I interviewed Dan Plute who discussed Indirect Spend Management.
Yes, my name is Dan Plute. I’m the CEO-owner of a company called Material and Contract Services. We specialize in providing project support, consulting, and outsource procurement services. Prior to starting my company, I worked for an international engineering construction company called Bechtel, Bechtel International. We’ve been a business for over 20 years and provide support mostly to the Western U.S. market. We have done work both in the private and public sectors.
What is spend management?
Spend management, to me, is the ability of an individual or a department to manage and control the dollars that are expended for the procurement of goods, services, materials, and equipment. And it’s the ability to manage the funds in a way that will save the company money and provide less risk and less volatility in selecting a domestic or international supplier or provider of their services.
There are various techniques that you use to manage the control of the dollars expended. Typically, you would do kind of a spend analysis. In a spend analysis, you would try to identify the major commodities that are purchased and major services that are purchased by the company. You break that down into segments by the same vendor or same commodity and try to leverage the dollars spent and get better volume procurement agreements in place.
How do you propose and prepare an RFP for construction work?
I think the key element for an RFP document is the ability to be able to add it to the ascribed, the scope of work that’s going to be required for the contractor to perform. The scope of work can be broken down into phases, anywhere from, you want to start off with one phase, the second phase, or whatever it should be.
But you clearly define the work elements that will be required to perform for the work element. You break it down into categories, you could break it down into labor elements, such as groundwork, permits, structural steel. You could break it down into interior work, roofing, plumbing, electrical, heating. You try to break it down into elements that will be able to identify the total number of labor hours and the labor cost to provide the support for the various phases.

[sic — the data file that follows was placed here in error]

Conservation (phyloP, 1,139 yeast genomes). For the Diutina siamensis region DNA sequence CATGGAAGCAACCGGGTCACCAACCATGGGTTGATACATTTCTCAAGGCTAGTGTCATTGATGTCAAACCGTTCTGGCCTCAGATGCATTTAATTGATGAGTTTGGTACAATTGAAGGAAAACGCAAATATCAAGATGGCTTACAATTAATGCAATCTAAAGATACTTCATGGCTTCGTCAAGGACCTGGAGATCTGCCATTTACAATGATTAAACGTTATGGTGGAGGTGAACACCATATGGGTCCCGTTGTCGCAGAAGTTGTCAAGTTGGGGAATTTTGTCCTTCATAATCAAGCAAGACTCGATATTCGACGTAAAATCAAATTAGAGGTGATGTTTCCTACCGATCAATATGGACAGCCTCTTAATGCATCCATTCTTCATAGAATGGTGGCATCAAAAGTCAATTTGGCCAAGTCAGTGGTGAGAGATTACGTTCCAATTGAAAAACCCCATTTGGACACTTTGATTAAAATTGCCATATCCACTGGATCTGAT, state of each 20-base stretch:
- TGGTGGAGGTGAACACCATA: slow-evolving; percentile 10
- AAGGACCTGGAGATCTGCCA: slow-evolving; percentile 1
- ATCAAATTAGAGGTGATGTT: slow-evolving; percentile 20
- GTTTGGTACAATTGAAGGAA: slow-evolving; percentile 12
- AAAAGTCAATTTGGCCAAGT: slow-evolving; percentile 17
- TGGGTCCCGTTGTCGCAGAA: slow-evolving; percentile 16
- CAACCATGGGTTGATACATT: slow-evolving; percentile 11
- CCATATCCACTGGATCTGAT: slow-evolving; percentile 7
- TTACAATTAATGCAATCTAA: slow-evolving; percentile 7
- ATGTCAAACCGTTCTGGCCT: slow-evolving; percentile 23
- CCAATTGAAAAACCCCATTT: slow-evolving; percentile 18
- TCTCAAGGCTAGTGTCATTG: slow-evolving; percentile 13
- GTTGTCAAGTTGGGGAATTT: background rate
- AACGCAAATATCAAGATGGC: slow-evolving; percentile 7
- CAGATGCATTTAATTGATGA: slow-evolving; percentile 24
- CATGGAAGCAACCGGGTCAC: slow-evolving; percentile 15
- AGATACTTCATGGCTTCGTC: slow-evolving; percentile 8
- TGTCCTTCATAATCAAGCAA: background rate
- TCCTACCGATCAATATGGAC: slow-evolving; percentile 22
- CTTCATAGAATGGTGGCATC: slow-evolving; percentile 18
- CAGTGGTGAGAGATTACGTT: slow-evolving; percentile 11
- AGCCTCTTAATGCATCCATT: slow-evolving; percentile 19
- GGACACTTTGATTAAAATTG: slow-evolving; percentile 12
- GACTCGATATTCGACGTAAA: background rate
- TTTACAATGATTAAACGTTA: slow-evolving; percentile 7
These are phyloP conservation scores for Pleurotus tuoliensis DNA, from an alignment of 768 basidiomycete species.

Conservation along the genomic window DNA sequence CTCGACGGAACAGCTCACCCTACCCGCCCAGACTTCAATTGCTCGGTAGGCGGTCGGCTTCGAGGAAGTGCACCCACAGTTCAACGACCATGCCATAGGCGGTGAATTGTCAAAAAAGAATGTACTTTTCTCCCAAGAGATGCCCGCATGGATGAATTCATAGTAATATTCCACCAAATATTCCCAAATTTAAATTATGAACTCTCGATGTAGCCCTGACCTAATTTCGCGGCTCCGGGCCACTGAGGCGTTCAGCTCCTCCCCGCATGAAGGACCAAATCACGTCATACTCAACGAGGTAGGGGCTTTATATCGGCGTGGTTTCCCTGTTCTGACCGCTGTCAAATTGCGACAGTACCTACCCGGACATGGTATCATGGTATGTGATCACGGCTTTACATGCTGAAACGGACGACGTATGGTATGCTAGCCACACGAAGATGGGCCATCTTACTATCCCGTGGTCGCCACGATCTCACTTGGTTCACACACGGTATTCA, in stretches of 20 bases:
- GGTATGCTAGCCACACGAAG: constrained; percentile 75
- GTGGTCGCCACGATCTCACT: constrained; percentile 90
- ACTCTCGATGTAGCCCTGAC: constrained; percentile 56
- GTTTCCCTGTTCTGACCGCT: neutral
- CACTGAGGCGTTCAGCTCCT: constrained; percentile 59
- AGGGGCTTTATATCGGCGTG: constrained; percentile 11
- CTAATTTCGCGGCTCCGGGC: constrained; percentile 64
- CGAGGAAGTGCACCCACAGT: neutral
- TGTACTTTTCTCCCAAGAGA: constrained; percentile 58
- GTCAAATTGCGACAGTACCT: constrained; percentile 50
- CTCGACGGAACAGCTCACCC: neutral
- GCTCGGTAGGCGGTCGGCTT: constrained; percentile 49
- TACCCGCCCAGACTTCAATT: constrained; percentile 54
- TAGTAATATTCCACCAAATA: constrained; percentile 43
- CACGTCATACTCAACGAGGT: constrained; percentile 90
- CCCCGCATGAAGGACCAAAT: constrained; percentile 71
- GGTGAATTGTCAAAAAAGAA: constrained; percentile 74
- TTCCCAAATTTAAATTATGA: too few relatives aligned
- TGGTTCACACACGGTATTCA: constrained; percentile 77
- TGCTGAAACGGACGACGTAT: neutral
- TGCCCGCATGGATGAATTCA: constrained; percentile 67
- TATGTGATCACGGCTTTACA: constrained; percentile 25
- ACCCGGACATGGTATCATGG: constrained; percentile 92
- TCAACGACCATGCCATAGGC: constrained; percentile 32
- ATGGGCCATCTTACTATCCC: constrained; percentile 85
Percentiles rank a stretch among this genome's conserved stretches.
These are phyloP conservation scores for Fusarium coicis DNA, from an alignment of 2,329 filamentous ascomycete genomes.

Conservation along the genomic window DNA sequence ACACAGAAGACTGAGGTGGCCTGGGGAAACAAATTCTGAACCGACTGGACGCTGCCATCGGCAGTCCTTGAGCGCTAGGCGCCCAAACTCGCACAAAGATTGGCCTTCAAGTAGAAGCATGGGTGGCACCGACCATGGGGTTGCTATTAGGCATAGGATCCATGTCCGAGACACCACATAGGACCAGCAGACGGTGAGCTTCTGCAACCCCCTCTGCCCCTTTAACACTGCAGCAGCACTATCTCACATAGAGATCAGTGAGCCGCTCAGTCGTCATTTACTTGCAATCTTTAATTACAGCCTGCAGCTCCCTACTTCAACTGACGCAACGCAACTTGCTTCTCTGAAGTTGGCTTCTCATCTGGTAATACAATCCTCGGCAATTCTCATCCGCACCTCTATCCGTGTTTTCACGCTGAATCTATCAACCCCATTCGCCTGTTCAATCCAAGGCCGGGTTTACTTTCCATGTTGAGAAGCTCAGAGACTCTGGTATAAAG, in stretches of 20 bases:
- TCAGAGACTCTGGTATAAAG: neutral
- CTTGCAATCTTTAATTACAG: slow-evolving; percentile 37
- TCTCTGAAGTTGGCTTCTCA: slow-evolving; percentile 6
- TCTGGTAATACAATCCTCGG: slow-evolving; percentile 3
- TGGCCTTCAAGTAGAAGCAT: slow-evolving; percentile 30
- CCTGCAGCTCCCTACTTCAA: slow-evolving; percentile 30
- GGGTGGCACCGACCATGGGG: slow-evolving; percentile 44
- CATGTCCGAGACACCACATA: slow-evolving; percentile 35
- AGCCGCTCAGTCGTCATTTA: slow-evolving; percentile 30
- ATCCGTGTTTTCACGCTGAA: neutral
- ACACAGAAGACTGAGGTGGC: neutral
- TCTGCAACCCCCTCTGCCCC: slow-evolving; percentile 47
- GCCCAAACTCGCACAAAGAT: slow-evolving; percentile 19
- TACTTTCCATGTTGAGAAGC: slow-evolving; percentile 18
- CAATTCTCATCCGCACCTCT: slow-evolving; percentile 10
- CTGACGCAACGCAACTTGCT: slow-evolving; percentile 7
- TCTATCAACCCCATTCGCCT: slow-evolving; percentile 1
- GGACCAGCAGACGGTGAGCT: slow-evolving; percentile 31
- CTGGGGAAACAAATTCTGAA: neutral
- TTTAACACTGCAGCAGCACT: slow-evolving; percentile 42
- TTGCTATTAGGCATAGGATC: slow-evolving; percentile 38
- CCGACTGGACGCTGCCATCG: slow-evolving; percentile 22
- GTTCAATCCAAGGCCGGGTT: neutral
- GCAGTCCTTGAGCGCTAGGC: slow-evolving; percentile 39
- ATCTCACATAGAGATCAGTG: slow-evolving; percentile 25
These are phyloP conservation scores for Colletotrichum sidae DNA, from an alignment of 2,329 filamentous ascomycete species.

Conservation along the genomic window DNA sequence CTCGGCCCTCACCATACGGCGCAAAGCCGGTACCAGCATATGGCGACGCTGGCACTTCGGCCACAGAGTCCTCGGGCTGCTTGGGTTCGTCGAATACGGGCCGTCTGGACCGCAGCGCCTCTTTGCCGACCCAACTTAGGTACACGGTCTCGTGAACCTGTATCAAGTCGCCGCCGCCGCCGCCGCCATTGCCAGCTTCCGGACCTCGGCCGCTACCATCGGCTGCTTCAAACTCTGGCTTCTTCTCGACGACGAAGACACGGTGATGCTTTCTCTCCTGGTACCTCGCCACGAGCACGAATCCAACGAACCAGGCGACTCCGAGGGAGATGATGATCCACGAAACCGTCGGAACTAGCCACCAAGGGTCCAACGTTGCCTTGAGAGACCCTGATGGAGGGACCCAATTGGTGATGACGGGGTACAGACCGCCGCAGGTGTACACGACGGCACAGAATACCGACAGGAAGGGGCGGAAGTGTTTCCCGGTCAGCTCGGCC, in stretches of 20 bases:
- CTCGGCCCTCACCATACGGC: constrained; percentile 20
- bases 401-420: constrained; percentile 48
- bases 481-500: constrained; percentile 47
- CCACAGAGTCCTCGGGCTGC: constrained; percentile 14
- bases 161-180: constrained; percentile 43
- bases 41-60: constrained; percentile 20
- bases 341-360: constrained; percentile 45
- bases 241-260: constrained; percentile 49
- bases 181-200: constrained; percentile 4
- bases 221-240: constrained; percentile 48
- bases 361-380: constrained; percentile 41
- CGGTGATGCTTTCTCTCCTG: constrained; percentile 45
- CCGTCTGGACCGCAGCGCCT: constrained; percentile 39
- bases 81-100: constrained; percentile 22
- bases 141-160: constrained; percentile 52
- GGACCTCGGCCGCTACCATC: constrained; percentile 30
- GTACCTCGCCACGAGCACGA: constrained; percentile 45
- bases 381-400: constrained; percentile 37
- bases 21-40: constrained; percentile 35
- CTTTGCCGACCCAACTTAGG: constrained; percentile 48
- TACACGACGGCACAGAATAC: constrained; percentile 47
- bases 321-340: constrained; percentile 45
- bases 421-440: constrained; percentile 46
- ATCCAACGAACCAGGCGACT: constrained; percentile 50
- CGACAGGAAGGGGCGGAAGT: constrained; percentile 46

I think the second most important element in the RP process is the deliverable statement. The deliverable statement will define what you expect the contractor construction company to perform for you. Again, it’s linked in to the scope-of-work statement; and, again, you can identify the phased-in approach, where you identify a certain amount of work to be performed. At the end of that phase, you see significant progress. You can link the phases into a payment schedule, as an example, and say once you complete the cement work or the groundwork and you approve that work element, then you go ahead and authorize payment.
I think the third phase of an RP for construction work would be what I call the contract completion. Again, the contract completion clearly defines what you expect the contractor to do for you, for the work that you have paid for. You may have some holdback clauses into the contract closeout that will assure that the plant or construction work is built to your specifications before you finalize the payment.
Also in the contract closeouts, you have certain methods that you have to review the completed work, and you would expect them to provide you, the contractor, documentation on the equipment that was purchased, put together, kind of the phased-in approach to the warranty. How did you do the warranty? The contract closeout could have startup conditions and terms into it which says that you’ve got to prove that the plant will operate to capacity or how to present capacity, say, within a 30-day time window. If not, there may be some holdback clauses in the contract closeout to protect your interests.
Again, the three main elements of what I call a construction contract would be to scope work statements that define what you want to do. The deliverable statements are basically what the contractor is going to do for you, and it provides the various levels of cost for the various phases. And the third element’s what I call the contract closeout.
Who needs to know how to do this?
I think you're looking at a procurement contrast professional; they’re generally very closely linked in to your engineering-construction group or the design engineering individual who would be laying out the whole construction project. I think the important thing, then, is to be able to go out to the marketplace and identify who the key players will be to perform the work that you're looking for.
I think in that particular phase, you’ll spend quite a bit of time looking at their qualifications, how long they’ve been in business, relative past experience providing the construction work that you’re looking at. You probably do a due diligence on them, do a D&B report or other various means to determine their financial strength. You’d look at the key players that would be linked in to provide the work for you. You’ll probably have some project completion terminology in there so that the key people have to stay in the project until it’s over with.
I guess the key thing is, again, you really do your review and qualify the contractors. If there’s going to be subcontracting, you try to get some terminology in there that protects you from the prime not paying the subcontractors. Again, the key people that you’d be looking at for the RP would be the contract administrator, procurement professional, and somebody within your engineering construction department that would link the two together to be able to finalize the agreement.
Again, Dan Plute. Thank you.
About Dan Plute
CEO at Material and Contract Services and Owner,
Procurement Services Associates